TAMPA, Florida. – As the conflict on the ground continues to escalate, Russian and Ukrainian hackers are waging a cyberwar that could have implications in other parts of the globe.
The Federal Cybersecurity and Infrastructure Security Agency has released guidance for businesses and other organizations on how to protect themselves from hackers, but data breaches could also leave Americans vulnerable.
Cyber experts say they don’t expect an attack on US infrastructure, but warn now is the time to double-check your online security protocols.
“Now that we are witnessing heightened tensions, there has never been a better time to check in and be more vigilant,” said Ron Sanders, staff director for the Florida Center of Cybersecurity at the University of South Florida. “Look at your passwords, make sure they’re strong, and get rid of old ones that may have been sold somewhere on the dark web. Look at multi-factor authentication and do all those things from cyber hygiene that we normally should be doing but probably not.”
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Multi-factor authentication, also known as two-factor or two-step, is the top recommendation from cybersecurity experts. The system uses your password along with an additional step, such as entering a text code, opening a separate app, FaceID scan, or answering a security question, to confirm your identity.
This is something you will usually have to configure yourself. Experts recommend opting for multi-factor authentication whenever possible, especially for online banking, social media, business accounts, and email.
According to CISA, multi-factor authentication makes an account 99% less likely to be hacked.
Over the past decade, hackers have managed to carry out massive attacks against businesses, institutions, and organizations large and small. Using a website like HaveIBeenPWNed.com can show how many times your usernames, passwords, and personal information have been stolen through breaches.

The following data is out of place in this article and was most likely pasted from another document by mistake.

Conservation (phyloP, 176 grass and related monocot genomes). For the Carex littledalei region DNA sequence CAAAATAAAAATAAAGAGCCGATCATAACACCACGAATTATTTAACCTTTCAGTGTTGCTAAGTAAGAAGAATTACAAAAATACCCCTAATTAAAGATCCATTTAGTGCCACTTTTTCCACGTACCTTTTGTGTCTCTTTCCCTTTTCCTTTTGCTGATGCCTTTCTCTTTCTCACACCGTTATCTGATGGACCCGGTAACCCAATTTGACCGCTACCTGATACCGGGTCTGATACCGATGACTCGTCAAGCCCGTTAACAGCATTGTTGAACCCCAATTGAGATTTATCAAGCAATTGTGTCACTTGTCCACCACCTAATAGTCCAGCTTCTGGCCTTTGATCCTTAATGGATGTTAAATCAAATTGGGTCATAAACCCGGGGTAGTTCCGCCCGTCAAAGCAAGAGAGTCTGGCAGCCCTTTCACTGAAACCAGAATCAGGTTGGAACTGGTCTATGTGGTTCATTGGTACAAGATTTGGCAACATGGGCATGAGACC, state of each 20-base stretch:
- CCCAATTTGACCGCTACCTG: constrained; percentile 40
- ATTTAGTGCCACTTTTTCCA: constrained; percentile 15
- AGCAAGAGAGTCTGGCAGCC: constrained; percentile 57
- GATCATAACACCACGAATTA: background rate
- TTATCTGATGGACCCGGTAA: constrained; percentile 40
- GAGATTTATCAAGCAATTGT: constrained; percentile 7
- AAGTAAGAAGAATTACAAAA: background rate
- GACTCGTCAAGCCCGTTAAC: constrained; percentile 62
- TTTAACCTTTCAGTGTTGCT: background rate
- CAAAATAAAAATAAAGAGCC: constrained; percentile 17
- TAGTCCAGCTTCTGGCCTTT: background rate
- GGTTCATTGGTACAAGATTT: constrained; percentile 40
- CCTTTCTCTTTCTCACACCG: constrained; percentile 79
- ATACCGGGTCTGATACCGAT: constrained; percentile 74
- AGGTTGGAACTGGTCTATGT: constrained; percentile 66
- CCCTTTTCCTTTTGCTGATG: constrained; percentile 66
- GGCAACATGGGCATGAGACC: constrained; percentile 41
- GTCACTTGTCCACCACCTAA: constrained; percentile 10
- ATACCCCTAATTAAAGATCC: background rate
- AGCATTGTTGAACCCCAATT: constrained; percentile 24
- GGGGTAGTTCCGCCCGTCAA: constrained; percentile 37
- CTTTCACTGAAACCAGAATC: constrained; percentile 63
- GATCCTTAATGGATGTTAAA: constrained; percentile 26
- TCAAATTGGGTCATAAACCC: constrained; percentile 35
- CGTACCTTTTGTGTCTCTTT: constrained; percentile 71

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Passwords should be updated regularly and never used across multiple sites. CISA recommends passwords that are at least 15 characters and randomly generated by a computer or password manager.
Experts also warn that with war and a growing humanitarian crisis, everyone should be especially vigilant against phishing scams.
“Phishing attacks asking for help or money, financial help for Ukrainians. We need to be careful of these kinds of indirect attacks,” said Alper Yayla, associate professor of cybersecurity at the University of Tampa. .
Which means watching what you click. According to CISA, 90% of successful cyberattacks start with a phishing link, which can be sent via email, direct message on a social media platform, or text message to your phone.
FILE – A message asking for money from a virus-hacked computer is displayed on a computer in a file image taken June 27, 2017. (Photo by Donat SorokinTASS via Getty Images)
Phishing scams have become increasingly advanced over the years. Posts with links or attachments may appear to be from people or businesses you know.
“If someone sends you something that doesn’t seem right, call them and ask if they really sent it to you,” said Benny Czarny, CEO of OPSWAT, a global cybersecurity company based in Tampa. “Prevention is always better than cure. It’s always better to try to protect yourself.”
Keeping up with the latest software updates for your phone, browsers, and apps will also protect you from system vulnerabilities.
To learn more about recommended cybersecurity, visit https://www.cisa.gov/4-things-you-can-do-keep-yourself-cyber-safe